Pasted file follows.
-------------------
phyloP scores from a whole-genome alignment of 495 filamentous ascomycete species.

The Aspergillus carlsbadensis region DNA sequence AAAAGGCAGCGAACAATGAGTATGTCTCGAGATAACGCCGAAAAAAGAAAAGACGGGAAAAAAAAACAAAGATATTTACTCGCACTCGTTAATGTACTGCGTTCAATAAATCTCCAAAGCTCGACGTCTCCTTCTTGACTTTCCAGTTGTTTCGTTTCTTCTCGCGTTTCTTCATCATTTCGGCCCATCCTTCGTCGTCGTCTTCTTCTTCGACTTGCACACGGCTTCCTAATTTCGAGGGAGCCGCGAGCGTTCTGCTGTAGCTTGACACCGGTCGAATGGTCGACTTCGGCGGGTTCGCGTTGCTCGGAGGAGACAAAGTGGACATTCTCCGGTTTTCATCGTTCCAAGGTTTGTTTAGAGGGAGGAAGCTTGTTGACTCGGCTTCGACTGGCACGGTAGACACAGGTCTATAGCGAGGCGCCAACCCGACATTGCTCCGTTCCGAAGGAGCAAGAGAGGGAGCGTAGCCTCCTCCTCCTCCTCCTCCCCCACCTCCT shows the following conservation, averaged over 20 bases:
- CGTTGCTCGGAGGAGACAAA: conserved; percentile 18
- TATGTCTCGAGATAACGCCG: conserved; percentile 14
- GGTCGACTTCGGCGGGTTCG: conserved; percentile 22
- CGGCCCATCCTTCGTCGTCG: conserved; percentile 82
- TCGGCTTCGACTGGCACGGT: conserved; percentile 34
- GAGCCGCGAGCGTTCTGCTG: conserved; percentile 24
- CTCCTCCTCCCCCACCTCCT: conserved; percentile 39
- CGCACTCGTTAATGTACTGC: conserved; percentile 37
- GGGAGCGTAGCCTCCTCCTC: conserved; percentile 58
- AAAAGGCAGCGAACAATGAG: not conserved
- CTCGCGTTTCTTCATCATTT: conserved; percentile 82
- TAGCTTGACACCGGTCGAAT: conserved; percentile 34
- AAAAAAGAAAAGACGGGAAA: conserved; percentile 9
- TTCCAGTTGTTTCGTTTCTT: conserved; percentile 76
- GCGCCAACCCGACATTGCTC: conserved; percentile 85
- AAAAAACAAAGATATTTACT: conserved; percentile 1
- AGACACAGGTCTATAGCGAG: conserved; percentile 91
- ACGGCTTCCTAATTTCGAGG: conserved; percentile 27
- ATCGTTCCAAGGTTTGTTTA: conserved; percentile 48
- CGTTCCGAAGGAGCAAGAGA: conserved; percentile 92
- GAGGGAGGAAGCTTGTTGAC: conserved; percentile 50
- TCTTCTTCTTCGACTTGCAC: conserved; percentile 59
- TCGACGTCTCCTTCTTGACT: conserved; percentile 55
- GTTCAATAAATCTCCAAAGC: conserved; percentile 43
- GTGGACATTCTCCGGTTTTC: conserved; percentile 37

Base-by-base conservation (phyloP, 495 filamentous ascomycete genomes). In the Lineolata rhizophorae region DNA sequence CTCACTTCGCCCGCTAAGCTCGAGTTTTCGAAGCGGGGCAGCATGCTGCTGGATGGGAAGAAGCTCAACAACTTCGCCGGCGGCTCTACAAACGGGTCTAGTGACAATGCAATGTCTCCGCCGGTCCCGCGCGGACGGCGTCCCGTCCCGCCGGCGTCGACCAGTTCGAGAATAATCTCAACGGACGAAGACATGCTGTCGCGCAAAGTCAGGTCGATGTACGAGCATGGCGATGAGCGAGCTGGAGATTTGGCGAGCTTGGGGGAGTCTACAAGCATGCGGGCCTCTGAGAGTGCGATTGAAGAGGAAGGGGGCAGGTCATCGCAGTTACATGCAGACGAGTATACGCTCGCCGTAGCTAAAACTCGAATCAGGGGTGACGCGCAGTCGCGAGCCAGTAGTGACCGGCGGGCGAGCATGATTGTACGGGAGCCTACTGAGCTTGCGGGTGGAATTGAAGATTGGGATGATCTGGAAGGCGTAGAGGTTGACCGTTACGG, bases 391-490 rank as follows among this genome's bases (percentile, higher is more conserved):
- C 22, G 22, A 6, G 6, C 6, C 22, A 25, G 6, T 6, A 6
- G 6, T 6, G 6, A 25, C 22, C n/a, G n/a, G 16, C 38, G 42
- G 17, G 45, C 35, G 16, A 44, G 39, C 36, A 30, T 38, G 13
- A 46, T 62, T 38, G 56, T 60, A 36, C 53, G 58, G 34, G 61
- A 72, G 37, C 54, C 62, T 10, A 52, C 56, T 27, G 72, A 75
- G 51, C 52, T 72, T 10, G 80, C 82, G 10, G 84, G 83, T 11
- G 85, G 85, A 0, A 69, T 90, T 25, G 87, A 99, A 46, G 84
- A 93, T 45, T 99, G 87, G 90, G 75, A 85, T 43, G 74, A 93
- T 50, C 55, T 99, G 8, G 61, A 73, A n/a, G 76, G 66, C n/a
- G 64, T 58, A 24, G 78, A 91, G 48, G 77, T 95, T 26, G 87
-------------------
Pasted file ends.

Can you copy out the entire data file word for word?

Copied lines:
phyloP scores from a whole-genome alignment of 495 filamentous ascomycete species.

The Aspergillus carlsbadensis region DNA sequence AAAAGGCAGCGAACAATGAGTATGTCTCGAGATAACGCCGAAAAAAGAAAAGACGGGAAAAAAAAACAAAGATATTTACTCGCACTCGTTAATGTACTGCGTTCAATAAATCTCCAAAGCTCGACGTCTCCTTCTTGACTTTCCAGTTGTTTCGTTTCTTCTCGCGTTTCTTCATCATTTCGGCCCATCCTTCGTCGTCGTCTTCTTCTTCGACTTGCACACGGCTTCCTAATTTCGAGGGAGCCGCGAGCGTTCTGCTGTAGCTTGACACCGGTCGAATGGTCGACTTCGGCGGGTTCGCGTTGCTCGGAGGAGACAAAGTGGACATTCTCCGGTTTTCATCGTTCCAAGGTTTGTTTAGAGGGAGGAAGCTTGTTGACTCGGCTTCGACTGGCACGGTAGACACAGGTCTATAGCGAGGCGCCAACCCGACATTGCTCCGTTCCGAAGGAGCAAGAGAGGGAGCGTAGCCTCCTCCTCCTCCTCCTCCCCCACCTCCT shows the following conservation, averaged over 20 bases:
- CGTTGCTCGGAGGAGACAAA: conserved; percentile 18
- TATGTCTCGAGATAACGCCG: conserved; percentile 14
- GGTCGACTTCGGCGGGTTCG: conserved; percentile 22
- CGGCCCATCCTTCGTCGTCG: conserved; percentile 82
- TCGGCTTCGACTGGCACGGT: conserved; percentile 34
- GAGCCGCGAGCGTTCTGCTG: conserved; percentile 24
- CTCCTCCTCCCCCACCTCCT: conserved; percentile 39
- CGCACTCGTTAATGTACTGC: conserved; percentile 37
- GGGAGCGTAGCCTCCTCCTC: conserved; percentile 58
- AAAAGGCAGCGAACAATGAG: not conserved
- CTCGCGTTTCTTCATCATTT: conserved; percentile 82
- TAGCTTGACACCGGTCGAAT: conserved; percentile 34
- AAAAAAGAAAAGACGGGAAA: conserved; percentile 9
- TTCCAGTTGTTTCGTTTCTT: conserved; percentile 76
- GCGCCAACCCGACATTGCTC: conserved; percentile 85
- AAAAAACAAAGATATTTACT: conserved; percentile 1
- AGACACAGGTCTATAGCGAG: conserved; percentile 91
- ACGGCTTCCTAATTTCGAGG: conserved; percentile 27
- ATCGTTCCAAGGTTTGTTTA: conserved; percentile 48
- CGTTCCGAAGGAGCAAGAGA: conserved; percentile 92
- GAGGGAGGAAGCTTGTTGAC: conserved; percentile 50
- TCTTCTTCTTCGACTTGCAC: conserved; percentile 59
- TCGACGTCTCCTTCTTGACT: conserved; percentile 55
- GTTCAATAAATCTCCAAAGC: conserved; percentile 43
- GTGGACATTCTCCGGTTTTC: conserved; percentile 37

Base-by-base conservation (phyloP, 495 filamentous ascomycete genomes). In the Lineolata rhizophorae region DNA sequence CTCACTTCGCCCGCTAAGCTCGAGTTTTCGAAGCGGGGCAGCATGCTGCTGGATGGGAAGAAGCTCAACAACTTCGCCGGCGGCTCTACAAACGGGTCTAGTGACAATGCAATGTCTCCGCCGGTCCCGCGCGGACGGCGTCCCGTCCCGCCGGCGTCGACCAGTTCGAGAATAATCTCAACGGACGAAGACATGCTGTCGCGCAAAGTCAGGTCGATGTACGAGCATGGCGATGAGCGAGCTGGAGATTTGGCGAGCTTGGGGGAGTCTACAAGCATGCGGGCCTCTGAGAGTGCGATTGAAGAGGAAGGGGGCAGGTCATCGCAGTTACATGCAGACGAGTATACGCTCGCCGTAGCTAAAACTCGAATCAGGGGTGACGCGCAGTCGCGAGCCAGTAGTGACCGGCGGGCGAGCATGATTGTACGGGAGCCTACTGAGCTTGCGGGTGGAATTGAAGATTGGGATGATCTGGAAGGCGTAGAGGTTGACCGTTACGG, bases 391-490 rank as follows among this genome's bases (percentile, higher is more conserved):
- C 22, G 22, A 6, G 6, C 6, C 22, A 25, G 6, T 6, A 6
- G 6, T 6, G 6, A 25, C 22, C n/a, G n/a, G 16, C 38, G 42
- G 17, G 45, C 35, G 16, A 44, G 39, C 36, A 30, T 38, G 13
- A 46, T 62, T 38, G 56, T 60, A 36, C 53, G 58, G 34, G 61
- A 72, G 37, C 54, C 62, T 10, A 52, C 56, T 27, G 72, A 75
- G 51, C 52, T 72, T 10, G 80, C 82, G 10, G 84, G 83, T 11
- G 85, G 85, A 0, A 69, T 90, T 25, G 87, A 99, A 46, G 84
- A 93, T 45, T 99, G 87, G 90, G 75, A 85, T 43, G 74, A 93
- T 50, C 55, T 99, G 8, G 61, A 73, A n/a, G 76, G 66, C n/a
- G 64, T 58, A 24, G 78, A 91, G 48, G 77, T 95, T 26, G 87